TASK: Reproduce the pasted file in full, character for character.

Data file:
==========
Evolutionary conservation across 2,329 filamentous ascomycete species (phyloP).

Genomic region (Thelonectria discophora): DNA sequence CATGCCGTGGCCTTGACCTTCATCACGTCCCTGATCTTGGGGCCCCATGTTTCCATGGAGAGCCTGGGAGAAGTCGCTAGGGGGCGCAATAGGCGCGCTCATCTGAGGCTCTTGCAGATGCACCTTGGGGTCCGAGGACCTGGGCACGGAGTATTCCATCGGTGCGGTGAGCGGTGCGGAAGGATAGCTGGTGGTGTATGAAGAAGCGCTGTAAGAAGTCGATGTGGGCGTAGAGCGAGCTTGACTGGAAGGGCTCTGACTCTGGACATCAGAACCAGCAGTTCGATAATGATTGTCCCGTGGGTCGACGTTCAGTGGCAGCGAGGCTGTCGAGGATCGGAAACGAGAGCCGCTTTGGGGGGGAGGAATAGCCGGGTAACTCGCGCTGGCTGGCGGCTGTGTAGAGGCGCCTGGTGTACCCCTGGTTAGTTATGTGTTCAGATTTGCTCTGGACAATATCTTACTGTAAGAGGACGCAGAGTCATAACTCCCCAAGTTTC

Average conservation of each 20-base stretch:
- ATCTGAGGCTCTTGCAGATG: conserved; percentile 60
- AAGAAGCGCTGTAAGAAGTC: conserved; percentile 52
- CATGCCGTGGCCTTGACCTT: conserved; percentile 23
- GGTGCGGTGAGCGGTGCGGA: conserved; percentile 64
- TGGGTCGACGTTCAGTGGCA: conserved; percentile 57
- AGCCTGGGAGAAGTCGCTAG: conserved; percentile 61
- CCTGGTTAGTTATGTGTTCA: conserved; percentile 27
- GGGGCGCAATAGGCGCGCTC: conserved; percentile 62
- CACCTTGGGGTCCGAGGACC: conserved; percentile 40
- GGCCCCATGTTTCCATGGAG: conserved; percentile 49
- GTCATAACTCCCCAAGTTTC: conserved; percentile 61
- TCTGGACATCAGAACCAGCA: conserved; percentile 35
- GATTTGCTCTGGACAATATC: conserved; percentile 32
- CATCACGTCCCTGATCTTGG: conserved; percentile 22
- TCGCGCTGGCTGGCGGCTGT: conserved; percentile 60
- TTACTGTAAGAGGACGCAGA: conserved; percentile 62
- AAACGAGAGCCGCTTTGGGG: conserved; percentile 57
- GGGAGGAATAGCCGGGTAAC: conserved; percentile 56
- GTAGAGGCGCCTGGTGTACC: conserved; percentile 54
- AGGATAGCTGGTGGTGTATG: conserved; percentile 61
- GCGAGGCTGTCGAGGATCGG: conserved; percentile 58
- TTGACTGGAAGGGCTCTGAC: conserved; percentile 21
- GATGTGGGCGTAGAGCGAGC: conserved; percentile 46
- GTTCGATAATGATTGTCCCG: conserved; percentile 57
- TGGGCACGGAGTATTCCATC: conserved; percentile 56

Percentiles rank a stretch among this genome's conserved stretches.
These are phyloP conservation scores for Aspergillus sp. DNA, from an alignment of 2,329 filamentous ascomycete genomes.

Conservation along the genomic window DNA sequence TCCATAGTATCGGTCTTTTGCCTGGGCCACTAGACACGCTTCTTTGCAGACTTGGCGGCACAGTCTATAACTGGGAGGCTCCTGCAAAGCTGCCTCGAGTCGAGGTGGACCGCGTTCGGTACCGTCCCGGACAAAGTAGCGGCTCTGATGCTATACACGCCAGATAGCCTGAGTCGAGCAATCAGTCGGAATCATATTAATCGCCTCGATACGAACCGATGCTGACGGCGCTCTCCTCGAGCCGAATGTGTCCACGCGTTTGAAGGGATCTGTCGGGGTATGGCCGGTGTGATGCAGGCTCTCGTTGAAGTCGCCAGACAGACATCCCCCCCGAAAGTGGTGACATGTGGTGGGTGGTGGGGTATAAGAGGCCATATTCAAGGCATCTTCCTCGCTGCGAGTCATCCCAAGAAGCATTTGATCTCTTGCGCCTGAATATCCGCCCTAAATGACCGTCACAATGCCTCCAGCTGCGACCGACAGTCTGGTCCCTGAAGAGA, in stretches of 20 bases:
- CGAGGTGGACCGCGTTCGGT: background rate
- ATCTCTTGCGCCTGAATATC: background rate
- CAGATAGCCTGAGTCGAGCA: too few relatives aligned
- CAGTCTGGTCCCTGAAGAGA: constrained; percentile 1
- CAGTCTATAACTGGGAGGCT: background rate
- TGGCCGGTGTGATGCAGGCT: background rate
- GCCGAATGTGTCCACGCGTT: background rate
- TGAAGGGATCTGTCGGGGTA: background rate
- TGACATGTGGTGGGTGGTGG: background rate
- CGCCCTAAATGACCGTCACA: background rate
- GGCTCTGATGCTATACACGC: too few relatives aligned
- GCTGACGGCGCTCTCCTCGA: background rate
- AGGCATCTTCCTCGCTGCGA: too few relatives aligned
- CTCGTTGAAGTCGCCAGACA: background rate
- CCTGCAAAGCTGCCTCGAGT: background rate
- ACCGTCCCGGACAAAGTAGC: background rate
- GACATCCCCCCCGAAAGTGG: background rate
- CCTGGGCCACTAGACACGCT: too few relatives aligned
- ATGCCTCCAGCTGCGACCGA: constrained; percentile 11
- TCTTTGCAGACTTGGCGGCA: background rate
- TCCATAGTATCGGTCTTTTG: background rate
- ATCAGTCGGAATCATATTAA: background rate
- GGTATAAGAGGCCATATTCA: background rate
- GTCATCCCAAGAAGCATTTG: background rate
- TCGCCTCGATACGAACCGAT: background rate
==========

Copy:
Evolutionary conservation across 2,329 filamentous ascomycete species (phyloP).

Genomic region (Thelonectria discophora): DNA sequence CATGCCGTGGCCTTGACCTTCATCACGTCCCTGATCTTGGGGCCCCATGTTTCCATGGAGAGCCTGGGAGAAGTCGCTAGGGGGCGCAATAGGCGCGCTCATCTGAGGCTCTTGCAGATGCACCTTGGGGTCCGAGGACCTGGGCACGGAGTATTCCATCGGTGCGGTGAGCGGTGCGGAAGGATAGCTGGTGGTGTATGAAGAAGCGCTGTAAGAAGTCGATGTGGGCGTAGAGCGAGCTTGACTGGAAGGGCTCTGACTCTGGACATCAGAACCAGCAGTTCGATAATGATTGTCCCGTGGGTCGACGTTCAGTGGCAGCGAGGCTGTCGAGGATCGGAAACGAGAGCCGCTTTGGGGGGGAGGAATAGCCGGGTAACTCGCGCTGGCTGGCGGCTGTGTAGAGGCGCCTGGTGTACCCCTGGTTAGTTATGTGTTCAGATTTGCTCTGGACAATATCTTACTGTAAGAGGACGCAGAGTCATAACTCCCCAAGTTTC

Average conservation of each 20-base stretch:
- ATCTGAGGCTCTTGCAGATG: conserved; percentile 60
- AAGAAGCGCTGTAAGAAGTC: conserved; percentile 52
- CATGCCGTGGCCTTGACCTT: conserved; percentile 23
- GGTGCGGTGAGCGGTGCGGA: conserved; percentile 64
- TGGGTCGACGTTCAGTGGCA: conserved; percentile 57
- AGCCTGGGAGAAGTCGCTAG: conserved; percentile 61
- CCTGGTTAGTTATGTGTTCA: conserved; percentile 27
- GGGGCGCAATAGGCGCGCTC: conserved; percentile 62
- CACCTTGGGGTCCGAGGACC: conserved; percentile 40
- GGCCCCATGTTTCCATGGAG: conserved; percentile 49
- GTCATAACTCCCCAAGTTTC: conserved; percentile 61
- TCTGGACATCAGAACCAGCA: conserved; percentile 35
- GATTTGCTCTGGACAATATC: conserved; percentile 32
- CATCACGTCCCTGATCTTGG: conserved; percentile 22
- TCGCGCTGGCTGGCGGCTGT: conserved; percentile 60
- TTACTGTAAGAGGACGCAGA: conserved; percentile 62
- AAACGAGAGCCGCTTTGGGG: conserved; percentile 57
- GGGAGGAATAGCCGGGTAAC: conserved; percentile 56
- GTAGAGGCGCCTGGTGTACC: conserved; percentile 54
- AGGATAGCTGGTGGTGTATG: conserved; percentile 61
- GCGAGGCTGTCGAGGATCGG: conserved; percentile 58
- TTGACTGGAAGGGCTCTGAC: conserved; percentile 21
- GATGTGGGCGTAGAGCGAGC: conserved; percentile 46
- GTTCGATAATGATTGTCCCG: conserved; percentile 57
- TGGGCACGGAGTATTCCATC: conserved; percentile 56

Percentiles rank a stretch among this genome's conserved stretches.
These are phyloP conservation scores for Aspergillus sp. DNA, from an alignment of 2,329 filamentous ascomycete genomes.

Conservation along the genomic window DNA sequence TCCATAGTATCGGTCTTTTGCCTGGGCCACTAGACACGCTTCTTTGCAGACTTGGCGGCACAGTCTATAACTGGGAGGCTCCTGCAAAGCTGCCTCGAGTCGAGGTGGACCGCGTTCGGTACCGTCCCGGACAAAGTAGCGGCTCTGATGCTATACACGCCAGATAGCCTGAGTCGAGCAATCAGTCGGAATCATATTAATCGCCTCGATACGAACCGATGCTGACGGCGCTCTCCTCGAGCCGAATGTGTCCACGCGTTTGAAGGGATCTGTCGGGGTATGGCCGGTGTGATGCAGGCTCTCGTTGAAGTCGCCAGACAGACATCCCCCCCGAAAGTGGTGACATGTGGTGGGTGGTGGGGTATAAGAGGCCATATTCAAGGCATCTTCCTCGCTGCGAGTCATCCCAAGAAGCATTTGATCTCTTGCGCCTGAATATCCGCCCTAAATGACCGTCACAATGCCTCCAGCTGCGACCGACAGTCTGGTCCCTGAAGAGA, in stretches of 20 bases:
- CGAGGTGGACCGCGTTCGGT: background rate
- ATCTCTTGCGCCTGAATATC: background rate
- CAGATAGCCTGAGTCGAGCA: too few relatives aligned
- CAGTCTGGTCCCTGAAGAGA: constrained; percentile 1
- CAGTCTATAACTGGGAGGCT: background rate
- TGGCCGGTGTGATGCAGGCT: background rate
- GCCGAATGTGTCCACGCGTT: background rate
- TGAAGGGATCTGTCGGGGTA: background rate
- TGACATGTGGTGGGTGGTGG: background rate
- CGCCCTAAATGACCGTCACA: background rate
- GGCTCTGATGCTATACACGC: too few relatives aligned
- GCTGACGGCGCTCTCCTCGA: background rate
- AGGCATCTTCCTCGCTGCGA: too few relatives aligned
- CTCGTTGAAGTCGCCAGACA: background rate
- CCTGCAAAGCTGCCTCGAGT: background rate
- ACCGTCCCGGACAAAGTAGC: background rate
- GACATCCCCCCCGAAAGTGG: background rate
- CCTGGGCCACTAGACACGCT: too few relatives aligned
- ATGCCTCCAGCTGCGACCGA: constrained; percentile 11
- TCTTTGCAGACTTGGCGGCA: background rate
- TCCATAGTATCGGTCTTTTG: background rate
- ATCAGTCGGAATCATATTAA: background rate
- GGTATAAGAGGCCATATTCA: background rate
- GTCATCCCAAGAAGCATTTG: background rate
- TCGCCTCGATACGAACCGAT: background rate